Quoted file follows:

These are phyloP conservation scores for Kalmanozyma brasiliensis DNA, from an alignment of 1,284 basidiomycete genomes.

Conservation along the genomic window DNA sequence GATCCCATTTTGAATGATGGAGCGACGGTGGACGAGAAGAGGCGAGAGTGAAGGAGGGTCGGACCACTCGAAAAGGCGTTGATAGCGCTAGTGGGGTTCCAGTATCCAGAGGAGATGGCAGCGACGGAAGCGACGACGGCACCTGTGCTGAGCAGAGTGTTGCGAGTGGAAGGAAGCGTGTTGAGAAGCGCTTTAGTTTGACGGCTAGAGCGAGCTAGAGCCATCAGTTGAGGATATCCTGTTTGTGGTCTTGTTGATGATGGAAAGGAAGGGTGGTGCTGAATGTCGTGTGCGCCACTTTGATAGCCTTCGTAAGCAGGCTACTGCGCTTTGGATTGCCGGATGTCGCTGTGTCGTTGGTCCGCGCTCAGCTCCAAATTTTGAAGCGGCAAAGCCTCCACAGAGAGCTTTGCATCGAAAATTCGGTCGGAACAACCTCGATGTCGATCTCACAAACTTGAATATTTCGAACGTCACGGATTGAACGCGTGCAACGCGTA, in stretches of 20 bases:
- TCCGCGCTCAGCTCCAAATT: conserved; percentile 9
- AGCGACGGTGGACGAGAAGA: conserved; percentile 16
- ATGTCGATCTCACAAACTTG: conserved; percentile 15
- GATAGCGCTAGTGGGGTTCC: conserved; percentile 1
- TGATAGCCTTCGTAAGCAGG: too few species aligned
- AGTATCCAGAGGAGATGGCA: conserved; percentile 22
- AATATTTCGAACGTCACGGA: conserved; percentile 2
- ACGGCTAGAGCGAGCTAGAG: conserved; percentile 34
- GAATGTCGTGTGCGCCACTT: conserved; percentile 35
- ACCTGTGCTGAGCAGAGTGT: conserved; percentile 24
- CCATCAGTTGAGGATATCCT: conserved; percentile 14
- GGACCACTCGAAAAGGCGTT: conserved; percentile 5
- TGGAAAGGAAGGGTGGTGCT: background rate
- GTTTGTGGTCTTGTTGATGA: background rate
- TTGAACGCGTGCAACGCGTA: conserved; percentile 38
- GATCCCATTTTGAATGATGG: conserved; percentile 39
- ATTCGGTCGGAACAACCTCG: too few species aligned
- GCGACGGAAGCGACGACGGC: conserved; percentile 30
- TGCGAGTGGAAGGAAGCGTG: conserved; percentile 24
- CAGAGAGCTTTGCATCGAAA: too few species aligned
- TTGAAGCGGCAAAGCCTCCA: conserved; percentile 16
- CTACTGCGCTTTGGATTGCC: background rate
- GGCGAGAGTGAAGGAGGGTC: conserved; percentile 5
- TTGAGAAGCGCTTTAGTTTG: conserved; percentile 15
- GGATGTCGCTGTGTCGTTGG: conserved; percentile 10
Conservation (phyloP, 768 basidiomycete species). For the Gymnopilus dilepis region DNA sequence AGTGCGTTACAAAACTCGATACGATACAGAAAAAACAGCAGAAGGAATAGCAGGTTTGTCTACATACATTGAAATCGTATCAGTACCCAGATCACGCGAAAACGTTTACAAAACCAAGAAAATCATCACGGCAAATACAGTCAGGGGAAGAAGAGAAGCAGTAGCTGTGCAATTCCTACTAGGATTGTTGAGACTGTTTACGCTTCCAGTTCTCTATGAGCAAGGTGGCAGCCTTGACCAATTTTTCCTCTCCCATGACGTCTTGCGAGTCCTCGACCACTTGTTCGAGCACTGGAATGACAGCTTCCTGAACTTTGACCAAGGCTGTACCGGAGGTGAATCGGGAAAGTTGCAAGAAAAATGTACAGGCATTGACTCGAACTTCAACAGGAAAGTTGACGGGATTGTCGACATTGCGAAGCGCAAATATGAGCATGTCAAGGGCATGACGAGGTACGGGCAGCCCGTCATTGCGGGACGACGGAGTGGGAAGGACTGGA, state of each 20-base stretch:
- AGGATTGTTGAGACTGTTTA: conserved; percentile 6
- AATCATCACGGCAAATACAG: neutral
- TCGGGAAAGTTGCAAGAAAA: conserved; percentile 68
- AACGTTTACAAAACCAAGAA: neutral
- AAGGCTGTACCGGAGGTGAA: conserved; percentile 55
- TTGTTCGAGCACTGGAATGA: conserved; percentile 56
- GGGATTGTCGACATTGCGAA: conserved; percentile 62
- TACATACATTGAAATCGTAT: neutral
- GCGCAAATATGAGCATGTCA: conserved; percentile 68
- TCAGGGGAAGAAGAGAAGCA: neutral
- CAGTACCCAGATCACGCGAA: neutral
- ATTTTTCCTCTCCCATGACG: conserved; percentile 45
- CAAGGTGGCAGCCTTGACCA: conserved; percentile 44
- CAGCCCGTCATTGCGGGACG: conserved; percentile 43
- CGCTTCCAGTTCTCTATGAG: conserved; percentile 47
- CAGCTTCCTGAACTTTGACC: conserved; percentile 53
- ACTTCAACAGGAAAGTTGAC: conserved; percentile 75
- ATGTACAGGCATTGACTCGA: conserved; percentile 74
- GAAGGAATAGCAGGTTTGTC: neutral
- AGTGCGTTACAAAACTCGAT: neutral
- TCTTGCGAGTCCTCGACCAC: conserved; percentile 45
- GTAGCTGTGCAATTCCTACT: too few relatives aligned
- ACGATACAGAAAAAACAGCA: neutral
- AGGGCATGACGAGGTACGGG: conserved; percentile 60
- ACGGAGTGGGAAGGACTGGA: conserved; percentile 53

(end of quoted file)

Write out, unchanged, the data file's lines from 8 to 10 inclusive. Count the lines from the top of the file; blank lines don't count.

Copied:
- AGTATCCAGAGGAGATGGCA: conserved; percentile 22
- AATATTTCGAACGTCACGGA: conserved; percentile 2
- ACGGCTAGAGCGAGCTAGAG: conserved; percentile 34